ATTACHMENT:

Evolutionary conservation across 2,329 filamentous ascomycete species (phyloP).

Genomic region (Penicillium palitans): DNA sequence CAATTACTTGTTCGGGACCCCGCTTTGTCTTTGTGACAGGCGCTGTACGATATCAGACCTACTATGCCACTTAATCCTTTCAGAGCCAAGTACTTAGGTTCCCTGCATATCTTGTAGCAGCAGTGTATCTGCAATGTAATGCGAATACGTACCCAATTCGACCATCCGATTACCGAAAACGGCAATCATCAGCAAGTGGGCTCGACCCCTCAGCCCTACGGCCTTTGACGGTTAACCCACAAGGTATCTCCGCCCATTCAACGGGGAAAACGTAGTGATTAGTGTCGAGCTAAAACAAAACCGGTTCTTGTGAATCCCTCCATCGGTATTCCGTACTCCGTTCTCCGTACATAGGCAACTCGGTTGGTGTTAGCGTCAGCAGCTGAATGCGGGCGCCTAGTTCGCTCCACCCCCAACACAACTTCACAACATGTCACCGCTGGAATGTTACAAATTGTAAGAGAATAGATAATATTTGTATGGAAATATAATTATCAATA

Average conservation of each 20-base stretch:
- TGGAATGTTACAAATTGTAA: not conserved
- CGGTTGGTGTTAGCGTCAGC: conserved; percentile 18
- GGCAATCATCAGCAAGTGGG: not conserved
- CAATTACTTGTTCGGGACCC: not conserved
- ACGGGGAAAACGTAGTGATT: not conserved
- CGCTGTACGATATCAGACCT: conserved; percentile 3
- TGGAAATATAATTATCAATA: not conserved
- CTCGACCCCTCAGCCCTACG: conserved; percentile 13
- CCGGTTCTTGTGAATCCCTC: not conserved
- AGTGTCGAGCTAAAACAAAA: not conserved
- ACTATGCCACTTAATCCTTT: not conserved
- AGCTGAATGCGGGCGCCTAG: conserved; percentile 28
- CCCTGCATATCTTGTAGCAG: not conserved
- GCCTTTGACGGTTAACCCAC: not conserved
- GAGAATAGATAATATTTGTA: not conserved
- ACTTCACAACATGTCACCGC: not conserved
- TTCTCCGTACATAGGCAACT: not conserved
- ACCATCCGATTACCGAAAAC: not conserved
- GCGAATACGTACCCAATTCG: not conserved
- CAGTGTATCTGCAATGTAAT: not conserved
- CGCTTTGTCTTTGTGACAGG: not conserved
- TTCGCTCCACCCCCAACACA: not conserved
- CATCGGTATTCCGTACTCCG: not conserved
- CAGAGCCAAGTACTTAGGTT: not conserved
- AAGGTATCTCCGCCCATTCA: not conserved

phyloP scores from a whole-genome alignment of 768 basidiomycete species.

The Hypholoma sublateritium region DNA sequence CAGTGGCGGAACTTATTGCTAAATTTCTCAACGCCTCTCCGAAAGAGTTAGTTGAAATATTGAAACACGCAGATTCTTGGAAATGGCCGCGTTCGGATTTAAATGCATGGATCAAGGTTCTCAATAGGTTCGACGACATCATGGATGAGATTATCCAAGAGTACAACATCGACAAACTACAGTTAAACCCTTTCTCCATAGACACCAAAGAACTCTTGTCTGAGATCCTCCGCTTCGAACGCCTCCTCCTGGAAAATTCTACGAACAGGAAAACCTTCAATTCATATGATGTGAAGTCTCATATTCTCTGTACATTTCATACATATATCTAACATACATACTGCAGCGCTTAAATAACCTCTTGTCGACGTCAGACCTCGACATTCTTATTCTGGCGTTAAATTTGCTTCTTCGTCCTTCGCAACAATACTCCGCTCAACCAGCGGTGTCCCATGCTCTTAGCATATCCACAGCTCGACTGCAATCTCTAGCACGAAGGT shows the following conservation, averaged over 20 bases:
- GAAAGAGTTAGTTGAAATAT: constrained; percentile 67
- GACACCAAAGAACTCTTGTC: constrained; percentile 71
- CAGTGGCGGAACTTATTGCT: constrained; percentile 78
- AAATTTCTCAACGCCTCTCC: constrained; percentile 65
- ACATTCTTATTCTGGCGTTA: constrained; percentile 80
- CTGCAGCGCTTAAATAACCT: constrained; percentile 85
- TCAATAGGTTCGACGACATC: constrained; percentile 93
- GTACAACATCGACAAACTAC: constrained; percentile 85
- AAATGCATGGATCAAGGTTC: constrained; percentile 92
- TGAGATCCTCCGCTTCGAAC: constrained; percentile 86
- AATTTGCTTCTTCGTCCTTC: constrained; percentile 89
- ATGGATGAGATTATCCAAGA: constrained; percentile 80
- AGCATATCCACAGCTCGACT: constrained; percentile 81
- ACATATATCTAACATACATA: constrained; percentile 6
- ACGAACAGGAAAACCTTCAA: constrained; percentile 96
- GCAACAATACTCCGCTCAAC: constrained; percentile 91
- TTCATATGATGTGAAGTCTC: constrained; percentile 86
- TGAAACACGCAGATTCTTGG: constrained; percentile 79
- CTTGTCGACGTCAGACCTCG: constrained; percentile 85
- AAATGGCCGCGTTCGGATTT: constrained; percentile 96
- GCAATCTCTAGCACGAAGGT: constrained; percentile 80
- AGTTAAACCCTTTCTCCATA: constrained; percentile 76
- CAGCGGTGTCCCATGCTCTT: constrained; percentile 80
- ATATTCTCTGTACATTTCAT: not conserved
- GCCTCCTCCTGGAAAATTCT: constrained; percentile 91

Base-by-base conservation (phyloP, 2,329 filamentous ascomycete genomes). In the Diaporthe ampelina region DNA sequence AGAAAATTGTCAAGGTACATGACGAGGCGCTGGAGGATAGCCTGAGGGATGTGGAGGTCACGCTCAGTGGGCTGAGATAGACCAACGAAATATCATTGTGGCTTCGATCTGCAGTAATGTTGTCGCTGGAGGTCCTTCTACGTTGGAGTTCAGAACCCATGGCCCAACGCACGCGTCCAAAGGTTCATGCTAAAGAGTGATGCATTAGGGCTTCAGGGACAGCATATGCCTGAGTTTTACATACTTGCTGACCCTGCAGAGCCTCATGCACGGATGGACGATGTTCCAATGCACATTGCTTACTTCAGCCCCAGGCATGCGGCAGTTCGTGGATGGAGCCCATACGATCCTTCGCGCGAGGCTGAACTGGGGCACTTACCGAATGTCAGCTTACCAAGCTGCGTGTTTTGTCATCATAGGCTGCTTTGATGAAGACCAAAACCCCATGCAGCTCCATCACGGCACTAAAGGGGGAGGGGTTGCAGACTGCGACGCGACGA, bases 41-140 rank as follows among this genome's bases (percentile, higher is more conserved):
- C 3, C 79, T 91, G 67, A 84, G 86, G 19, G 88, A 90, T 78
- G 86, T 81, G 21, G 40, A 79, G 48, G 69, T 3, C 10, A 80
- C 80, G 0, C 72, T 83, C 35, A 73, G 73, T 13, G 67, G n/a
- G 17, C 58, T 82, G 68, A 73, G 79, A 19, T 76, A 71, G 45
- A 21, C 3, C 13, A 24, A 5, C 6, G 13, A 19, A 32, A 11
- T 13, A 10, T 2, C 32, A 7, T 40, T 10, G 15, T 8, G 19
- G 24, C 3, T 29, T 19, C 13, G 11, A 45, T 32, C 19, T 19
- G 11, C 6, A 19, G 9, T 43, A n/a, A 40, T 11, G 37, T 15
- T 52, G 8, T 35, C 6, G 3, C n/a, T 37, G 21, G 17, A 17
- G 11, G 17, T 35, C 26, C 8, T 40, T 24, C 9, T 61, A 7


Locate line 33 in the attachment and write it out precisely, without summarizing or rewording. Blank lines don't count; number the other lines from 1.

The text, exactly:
- CAGTGGCGGAACTTATTGCT: constrained; percentile 78